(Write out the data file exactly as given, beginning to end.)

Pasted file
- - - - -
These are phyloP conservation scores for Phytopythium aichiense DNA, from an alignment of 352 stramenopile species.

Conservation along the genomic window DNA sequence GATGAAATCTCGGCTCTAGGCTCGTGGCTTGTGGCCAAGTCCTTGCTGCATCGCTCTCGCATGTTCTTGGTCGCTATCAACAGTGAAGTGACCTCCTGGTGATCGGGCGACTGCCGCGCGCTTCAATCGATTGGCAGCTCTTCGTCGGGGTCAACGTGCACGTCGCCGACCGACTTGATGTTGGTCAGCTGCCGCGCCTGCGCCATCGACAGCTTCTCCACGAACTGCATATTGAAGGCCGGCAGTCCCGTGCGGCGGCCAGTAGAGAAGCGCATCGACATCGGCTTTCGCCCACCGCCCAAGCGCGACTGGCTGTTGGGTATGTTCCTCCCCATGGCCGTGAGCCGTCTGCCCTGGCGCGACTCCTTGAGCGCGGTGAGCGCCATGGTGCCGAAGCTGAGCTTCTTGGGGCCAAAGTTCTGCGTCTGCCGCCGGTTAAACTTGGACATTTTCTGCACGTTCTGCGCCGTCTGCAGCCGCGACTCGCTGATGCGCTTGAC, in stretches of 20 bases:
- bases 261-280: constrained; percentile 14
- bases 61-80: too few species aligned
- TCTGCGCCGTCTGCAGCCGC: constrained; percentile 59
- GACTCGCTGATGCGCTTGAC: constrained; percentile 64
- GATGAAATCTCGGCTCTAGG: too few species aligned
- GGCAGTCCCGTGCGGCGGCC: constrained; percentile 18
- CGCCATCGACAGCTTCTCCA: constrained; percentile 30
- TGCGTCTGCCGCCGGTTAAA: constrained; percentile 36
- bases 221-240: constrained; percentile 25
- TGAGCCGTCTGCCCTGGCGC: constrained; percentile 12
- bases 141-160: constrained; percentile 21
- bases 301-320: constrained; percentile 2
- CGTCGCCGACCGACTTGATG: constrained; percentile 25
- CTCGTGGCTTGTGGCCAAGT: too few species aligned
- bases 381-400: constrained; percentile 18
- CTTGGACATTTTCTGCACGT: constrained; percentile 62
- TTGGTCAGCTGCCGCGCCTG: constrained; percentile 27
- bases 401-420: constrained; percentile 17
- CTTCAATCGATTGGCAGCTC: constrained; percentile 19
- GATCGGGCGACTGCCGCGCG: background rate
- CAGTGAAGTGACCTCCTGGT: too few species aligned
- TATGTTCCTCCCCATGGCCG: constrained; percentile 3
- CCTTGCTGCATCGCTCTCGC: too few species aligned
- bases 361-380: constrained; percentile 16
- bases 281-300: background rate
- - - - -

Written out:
These are phyloP conservation scores for Phytopythium aichiense DNA, from an alignment of 352 stramenopile species.

Conservation along the genomic window DNA sequence GATGAAATCTCGGCTCTAGGCTCGTGGCTTGTGGCCAAGTCCTTGCTGCATCGCTCTCGCATGTTCTTGGTCGCTATCAACAGTGAAGTGACCTCCTGGTGATCGGGCGACTGCCGCGCGCTTCAATCGATTGGCAGCTCTTCGTCGGGGTCAACGTGCACGTCGCCGACCGACTTGATGTTGGTCAGCTGCCGCGCCTGCGCCATCGACAGCTTCTCCACGAACTGCATATTGAAGGCCGGCAGTCCCGTGCGGCGGCCAGTAGAGAAGCGCATCGACATCGGCTTTCGCCCACCGCCCAAGCGCGACTGGCTGTTGGGTATGTTCCTCCCCATGGCCGTGAGCCGTCTGCCCTGGCGCGACTCCTTGAGCGCGGTGAGCGCCATGGTGCCGAAGCTGAGCTTCTTGGGGCCAAAGTTCTGCGTCTGCCGCCGGTTAAACTTGGACATTTTCTGCACGTTCTGCGCCGTCTGCAGCCGCGACTCGCTGATGCGCTTGAC, in stretches of 20 bases:
- bases 261-280: constrained; percentile 14
- bases 61-80: too few species aligned
- TCTGCGCCGTCTGCAGCCGC: constrained; percentile 59
- GACTCGCTGATGCGCTTGAC: constrained; percentile 64
- GATGAAATCTCGGCTCTAGG: too few species aligned
- GGCAGTCCCGTGCGGCGGCC: constrained; percentile 18
- CGCCATCGACAGCTTCTCCA: constrained; percentile 30
- TGCGTCTGCCGCCGGTTAAA: constrained; percentile 36
- bases 221-240: constrained; percentile 25
- TGAGCCGTCTGCCCTGGCGC: constrained; percentile 12
- bases 141-160: constrained; percentile 21
- bases 301-320: constrained; percentile 2
- CGTCGCCGACCGACTTGATG: constrained; percentile 25
- CTCGTGGCTTGTGGCCAAGT: too few species aligned
- bases 381-400: constrained; percentile 18
- CTTGGACATTTTCTGCACGT: constrained; percentile 62
- TTGGTCAGCTGCCGCGCCTG: constrained; percentile 27
- bases 401-420: constrained; percentile 17
- CTTCAATCGATTGGCAGCTC: constrained; percentile 19
- GATCGGGCGACTGCCGCGCG: background rate
- CAGTGAAGTGACCTCCTGGT: too few species aligned
- TATGTTCCTCCCCATGGCCG: constrained; percentile 3
- CCTTGCTGCATCGCTCTCGC: too few species aligned
- bases 361-380: constrained; percentile 16
- bases 281-300: background rate